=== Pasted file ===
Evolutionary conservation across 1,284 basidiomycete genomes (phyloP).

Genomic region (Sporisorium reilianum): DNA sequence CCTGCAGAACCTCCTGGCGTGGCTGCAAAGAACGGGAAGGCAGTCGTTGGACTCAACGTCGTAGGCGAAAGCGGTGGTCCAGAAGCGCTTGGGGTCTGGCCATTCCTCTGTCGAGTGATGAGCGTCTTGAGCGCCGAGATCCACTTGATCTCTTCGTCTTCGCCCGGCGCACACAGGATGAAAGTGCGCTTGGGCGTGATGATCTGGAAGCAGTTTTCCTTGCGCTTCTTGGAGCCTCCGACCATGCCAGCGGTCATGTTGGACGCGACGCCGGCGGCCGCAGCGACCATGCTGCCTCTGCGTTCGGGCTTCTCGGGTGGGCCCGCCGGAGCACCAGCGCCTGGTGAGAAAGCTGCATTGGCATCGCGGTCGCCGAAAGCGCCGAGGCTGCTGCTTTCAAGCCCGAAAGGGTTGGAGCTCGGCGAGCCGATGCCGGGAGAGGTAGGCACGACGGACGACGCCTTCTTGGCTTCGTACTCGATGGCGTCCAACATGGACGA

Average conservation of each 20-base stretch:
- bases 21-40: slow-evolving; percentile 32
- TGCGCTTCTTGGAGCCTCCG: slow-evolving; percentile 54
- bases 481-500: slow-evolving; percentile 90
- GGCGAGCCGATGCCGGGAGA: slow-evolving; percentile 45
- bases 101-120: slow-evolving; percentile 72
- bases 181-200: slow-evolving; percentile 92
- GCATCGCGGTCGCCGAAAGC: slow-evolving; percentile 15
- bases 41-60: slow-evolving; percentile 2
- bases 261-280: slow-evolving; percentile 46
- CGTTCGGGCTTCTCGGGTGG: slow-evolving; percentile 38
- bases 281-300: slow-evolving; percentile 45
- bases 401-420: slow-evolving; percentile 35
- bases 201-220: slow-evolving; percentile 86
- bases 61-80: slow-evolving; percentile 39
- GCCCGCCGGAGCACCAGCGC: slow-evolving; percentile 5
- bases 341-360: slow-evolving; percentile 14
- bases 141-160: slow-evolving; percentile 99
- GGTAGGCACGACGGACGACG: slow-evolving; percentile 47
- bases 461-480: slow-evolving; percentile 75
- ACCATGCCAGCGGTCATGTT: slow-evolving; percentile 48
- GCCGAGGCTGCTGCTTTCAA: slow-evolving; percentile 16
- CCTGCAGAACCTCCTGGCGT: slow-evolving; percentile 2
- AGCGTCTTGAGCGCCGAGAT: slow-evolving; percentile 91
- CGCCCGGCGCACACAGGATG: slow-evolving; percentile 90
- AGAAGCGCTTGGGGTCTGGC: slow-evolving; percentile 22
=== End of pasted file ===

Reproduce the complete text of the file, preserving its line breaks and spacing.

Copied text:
Evolutionary conservation across 1,284 basidiomycete genomes (phyloP).

Genomic region (Sporisorium reilianum): DNA sequence CCTGCAGAACCTCCTGGCGTGGCTGCAAAGAACGGGAAGGCAGTCGTTGGACTCAACGTCGTAGGCGAAAGCGGTGGTCCAGAAGCGCTTGGGGTCTGGCCATTCCTCTGTCGAGTGATGAGCGTCTTGAGCGCCGAGATCCACTTGATCTCTTCGTCTTCGCCCGGCGCACACAGGATGAAAGTGCGCTTGGGCGTGATGATCTGGAAGCAGTTTTCCTTGCGCTTCTTGGAGCCTCCGACCATGCCAGCGGTCATGTTGGACGCGACGCCGGCGGCCGCAGCGACCATGCTGCCTCTGCGTTCGGGCTTCTCGGGTGGGCCCGCCGGAGCACCAGCGCCTGGTGAGAAAGCTGCATTGGCATCGCGGTCGCCGAAAGCGCCGAGGCTGCTGCTTTCAAGCCCGAAAGGGTTGGAGCTCGGCGAGCCGATGCCGGGAGAGGTAGGCACGACGGACGACGCCTTCTTGGCTTCGTACTCGATGGCGTCCAACATGGACGA

Average conservation of each 20-base stretch:
- bases 21-40: slow-evolving; percentile 32
- TGCGCTTCTTGGAGCCTCCG: slow-evolving; percentile 54
- bases 481-500: slow-evolving; percentile 90
- GGCGAGCCGATGCCGGGAGA: slow-evolving; percentile 45
- bases 101-120: slow-evolving; percentile 72
- bases 181-200: slow-evolving; percentile 92
- GCATCGCGGTCGCCGAAAGC: slow-evolving; percentile 15
- bases 41-60: slow-evolving; percentile 2
- bases 261-280: slow-evolving; percentile 46
- CGTTCGGGCTTCTCGGGTGG: slow-evolving; percentile 38
- bases 281-300: slow-evolving; percentile 45
- bases 401-420: slow-evolving; percentile 35
- bases 201-220: slow-evolving; percentile 86
- bases 61-80: slow-evolving; percentile 39
- GCCCGCCGGAGCACCAGCGC: slow-evolving; percentile 5
- bases 341-360: slow-evolving; percentile 14
- bases 141-160: slow-evolving; percentile 99
- GGTAGGCACGACGGACGACG: slow-evolving; percentile 47
- bases 461-480: slow-evolving; percentile 75
- ACCATGCCAGCGGTCATGTT: slow-evolving; percentile 48
- GCCGAGGCTGCTGCTTTCAA: slow-evolving; percentile 16
- CCTGCAGAACCTCCTGGCGT: slow-evolving; percentile 2
- AGCGTCTTGAGCGCCGAGAT: slow-evolving; percentile 91
- CGCCCGGCGCACACAGGATG: slow-evolving; percentile 90
- AGAAGCGCTTGGGGTCTGGC: slow-evolving; percentile 22